Afghanistan | News | Prevention is crucial for tackling Afghanistan’s cancer burden

Prevention is crucial for tackling Afghanistan’s cancer burden

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cancerKabul 5 February 2017 – New guidance from WHO launched ahead of World Cancer Day (4 February) aims to improve the chances of survival for people living with cancer by ensuring that health services can focus on diagnosing and treating the disease earlier. In Afghanistan, the prioritization of basic, high-impact and low-cost diagnosis and treatment services is crucial.

Recently released WHO figures indicate that each year 8.8 million people die from cancer, mostly in low- and middle-income countries. According to WHO estimates, there are around 15 000 new cancer cases every year in Afghanistan, which is likely to be an underestimation. Breast cancer is the most common type of cancer in the country, accounting for around 30% of all recorded cancers. Other common cancers include stomach, esophageal, cervical, uterine, lung, and lip and oral cancers.

Afghanistan faces challenges in terms of providing access to effective diagnostic services, including imaging, laboratory tests and pathology, which are all key to helping detect cancers and plan treatment. There are very limited facilities for the provision of cancer screening and treatment, both in the public and private sector.

“Prevention, early diagnosis and treatment of cancer and other noncommunicable diseases (NCDs) is among our key priorities. Effective early diagnosis saves lives as it can help detect cancer in patients at an earlier stage, enabling treatment that is generally more effective, less complex, and less expensive,” said Dr Richard Peeperkorn, WHO Country Representative.

With the support of WHO, the Ministry of Public Health has taken steps to address the cancer burden in Afghanistan. The National  NCD Control Strategy of 2015–2020 stresses the importance of establishing a national cancer registry. Afghanistan’s Reproductive Health Strategy highlights several objectives for cancer control and prevention, including a breast and cervical cancer registry, awareness-raising interventions, and advocacy for the early detection, treatment, and palliative care services.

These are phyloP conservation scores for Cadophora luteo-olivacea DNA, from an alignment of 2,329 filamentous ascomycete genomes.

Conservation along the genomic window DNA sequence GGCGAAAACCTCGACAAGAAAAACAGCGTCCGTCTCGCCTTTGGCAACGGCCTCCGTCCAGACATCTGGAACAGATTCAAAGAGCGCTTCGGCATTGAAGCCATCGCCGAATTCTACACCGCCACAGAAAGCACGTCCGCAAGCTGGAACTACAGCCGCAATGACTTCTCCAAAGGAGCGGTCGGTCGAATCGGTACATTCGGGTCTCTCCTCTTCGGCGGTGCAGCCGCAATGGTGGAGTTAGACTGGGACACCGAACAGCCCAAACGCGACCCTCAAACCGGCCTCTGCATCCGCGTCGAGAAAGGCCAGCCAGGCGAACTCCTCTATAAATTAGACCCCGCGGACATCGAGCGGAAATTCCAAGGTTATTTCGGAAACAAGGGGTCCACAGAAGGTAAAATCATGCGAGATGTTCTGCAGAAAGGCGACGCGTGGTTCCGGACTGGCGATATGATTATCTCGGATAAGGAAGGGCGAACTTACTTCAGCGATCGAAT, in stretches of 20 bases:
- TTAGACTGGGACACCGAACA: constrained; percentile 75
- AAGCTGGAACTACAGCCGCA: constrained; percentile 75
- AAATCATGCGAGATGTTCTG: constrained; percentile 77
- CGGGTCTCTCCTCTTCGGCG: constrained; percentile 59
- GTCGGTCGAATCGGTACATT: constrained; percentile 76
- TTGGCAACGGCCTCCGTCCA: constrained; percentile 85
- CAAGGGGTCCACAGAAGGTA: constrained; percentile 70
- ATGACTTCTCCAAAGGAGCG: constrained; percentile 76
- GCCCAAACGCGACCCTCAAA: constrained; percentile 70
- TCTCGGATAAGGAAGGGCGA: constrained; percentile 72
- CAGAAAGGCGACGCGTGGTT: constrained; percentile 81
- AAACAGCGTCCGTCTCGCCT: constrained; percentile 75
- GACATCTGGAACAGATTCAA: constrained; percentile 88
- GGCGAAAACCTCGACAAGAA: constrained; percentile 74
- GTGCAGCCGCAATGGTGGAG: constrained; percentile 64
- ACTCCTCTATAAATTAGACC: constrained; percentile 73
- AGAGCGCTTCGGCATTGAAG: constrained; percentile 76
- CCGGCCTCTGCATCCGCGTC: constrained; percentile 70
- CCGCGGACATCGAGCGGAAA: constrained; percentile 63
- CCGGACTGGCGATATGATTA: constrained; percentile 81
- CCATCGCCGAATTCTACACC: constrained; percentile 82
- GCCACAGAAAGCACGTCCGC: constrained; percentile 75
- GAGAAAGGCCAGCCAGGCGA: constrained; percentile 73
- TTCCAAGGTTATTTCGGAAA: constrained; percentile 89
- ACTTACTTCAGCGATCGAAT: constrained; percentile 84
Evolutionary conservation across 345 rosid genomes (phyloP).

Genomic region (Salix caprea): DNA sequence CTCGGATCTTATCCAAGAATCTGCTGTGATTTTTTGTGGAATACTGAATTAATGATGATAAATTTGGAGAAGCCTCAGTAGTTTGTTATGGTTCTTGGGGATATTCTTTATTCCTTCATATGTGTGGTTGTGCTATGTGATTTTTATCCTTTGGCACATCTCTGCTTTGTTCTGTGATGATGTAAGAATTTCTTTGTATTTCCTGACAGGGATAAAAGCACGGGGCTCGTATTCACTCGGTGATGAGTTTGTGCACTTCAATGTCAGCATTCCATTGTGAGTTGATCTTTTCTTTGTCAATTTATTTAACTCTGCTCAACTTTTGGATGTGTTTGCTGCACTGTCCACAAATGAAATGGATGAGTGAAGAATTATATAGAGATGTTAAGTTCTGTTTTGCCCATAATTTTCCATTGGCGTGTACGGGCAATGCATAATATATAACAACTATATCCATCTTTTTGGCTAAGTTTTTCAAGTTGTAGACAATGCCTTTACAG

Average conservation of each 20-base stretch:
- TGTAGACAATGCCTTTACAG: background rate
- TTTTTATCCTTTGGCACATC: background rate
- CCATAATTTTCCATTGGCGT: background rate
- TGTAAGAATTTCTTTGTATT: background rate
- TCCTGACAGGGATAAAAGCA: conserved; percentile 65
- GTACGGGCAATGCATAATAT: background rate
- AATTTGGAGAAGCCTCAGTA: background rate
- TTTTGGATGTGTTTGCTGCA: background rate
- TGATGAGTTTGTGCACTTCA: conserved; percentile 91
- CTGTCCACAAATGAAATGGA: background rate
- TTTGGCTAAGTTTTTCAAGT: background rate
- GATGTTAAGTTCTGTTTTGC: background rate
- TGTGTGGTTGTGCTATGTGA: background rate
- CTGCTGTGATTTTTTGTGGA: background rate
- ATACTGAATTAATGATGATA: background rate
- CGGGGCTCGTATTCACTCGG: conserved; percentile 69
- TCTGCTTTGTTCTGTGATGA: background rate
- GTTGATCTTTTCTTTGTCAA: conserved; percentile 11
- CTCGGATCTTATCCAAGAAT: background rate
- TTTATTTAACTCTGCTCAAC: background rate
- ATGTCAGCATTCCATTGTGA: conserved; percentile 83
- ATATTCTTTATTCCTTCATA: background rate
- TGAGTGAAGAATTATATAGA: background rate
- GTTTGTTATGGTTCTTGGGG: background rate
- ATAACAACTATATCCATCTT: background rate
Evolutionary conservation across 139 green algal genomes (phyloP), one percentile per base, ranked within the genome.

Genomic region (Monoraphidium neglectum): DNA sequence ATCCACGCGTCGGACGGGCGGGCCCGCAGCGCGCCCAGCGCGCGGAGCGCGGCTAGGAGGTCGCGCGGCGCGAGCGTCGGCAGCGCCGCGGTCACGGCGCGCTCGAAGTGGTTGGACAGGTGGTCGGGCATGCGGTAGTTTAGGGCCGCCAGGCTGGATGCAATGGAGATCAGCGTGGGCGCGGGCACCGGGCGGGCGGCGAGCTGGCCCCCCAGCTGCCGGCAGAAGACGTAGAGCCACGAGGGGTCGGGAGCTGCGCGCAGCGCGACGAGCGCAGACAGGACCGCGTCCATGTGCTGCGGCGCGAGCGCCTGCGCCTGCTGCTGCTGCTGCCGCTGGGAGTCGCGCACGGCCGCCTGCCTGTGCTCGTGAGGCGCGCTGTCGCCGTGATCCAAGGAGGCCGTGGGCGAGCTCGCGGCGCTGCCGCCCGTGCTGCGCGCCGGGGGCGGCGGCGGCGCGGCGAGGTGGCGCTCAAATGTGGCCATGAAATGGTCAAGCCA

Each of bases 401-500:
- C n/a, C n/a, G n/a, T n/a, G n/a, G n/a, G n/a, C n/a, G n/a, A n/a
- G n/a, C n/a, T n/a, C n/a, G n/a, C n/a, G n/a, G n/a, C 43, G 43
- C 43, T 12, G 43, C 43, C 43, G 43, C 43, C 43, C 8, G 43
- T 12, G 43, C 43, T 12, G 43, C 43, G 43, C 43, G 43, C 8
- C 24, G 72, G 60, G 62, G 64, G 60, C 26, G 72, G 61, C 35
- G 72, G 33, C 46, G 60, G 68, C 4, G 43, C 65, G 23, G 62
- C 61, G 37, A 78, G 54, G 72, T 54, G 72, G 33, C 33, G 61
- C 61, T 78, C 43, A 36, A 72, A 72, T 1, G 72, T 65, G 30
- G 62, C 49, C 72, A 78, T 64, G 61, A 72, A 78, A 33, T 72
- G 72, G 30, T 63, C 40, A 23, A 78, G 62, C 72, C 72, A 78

Through the financial support of the Government of Italy, WHO supported the establishment of a mammography centre in Esteqlal Hospital in Kabul in 2016. WHO provided technical support and facilitated the implementation of risk factor surveys on  NCDs in 5 urban settings and plans to carry out similar surveys in rural settings in 2017 to generate research to guide interventions for more effective control of cancer and other NCDs.

“The Government and partners need to urgently explore possibilities for including a number of high-impact interventions within Afghanistan’s Basic Package of Health Services and Essential Package of Hospital Services and other possible service delivery mechanisms to reduce avoidable deaths,” said Dr Peeperkorn.

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Key health-related statistics

Population (m) 29.7
Health expenditure (% of GDP) 9.5
Adult (15+) literacy rate (%) 34.8
Life expectancy at birth F/M (2010) 63.2-63.6

Sources: Central Statistics office, Afghanistan National health Accounts, Afghanistan Living Conditions Survey, Afghanistan mortality survey. 

Framework for health information systems and core indicators for monitoring health situation and health system performance, 2018

Afghanistan country health profile

Regional Health Observatory

WHO Afghanistan Programme Overview 

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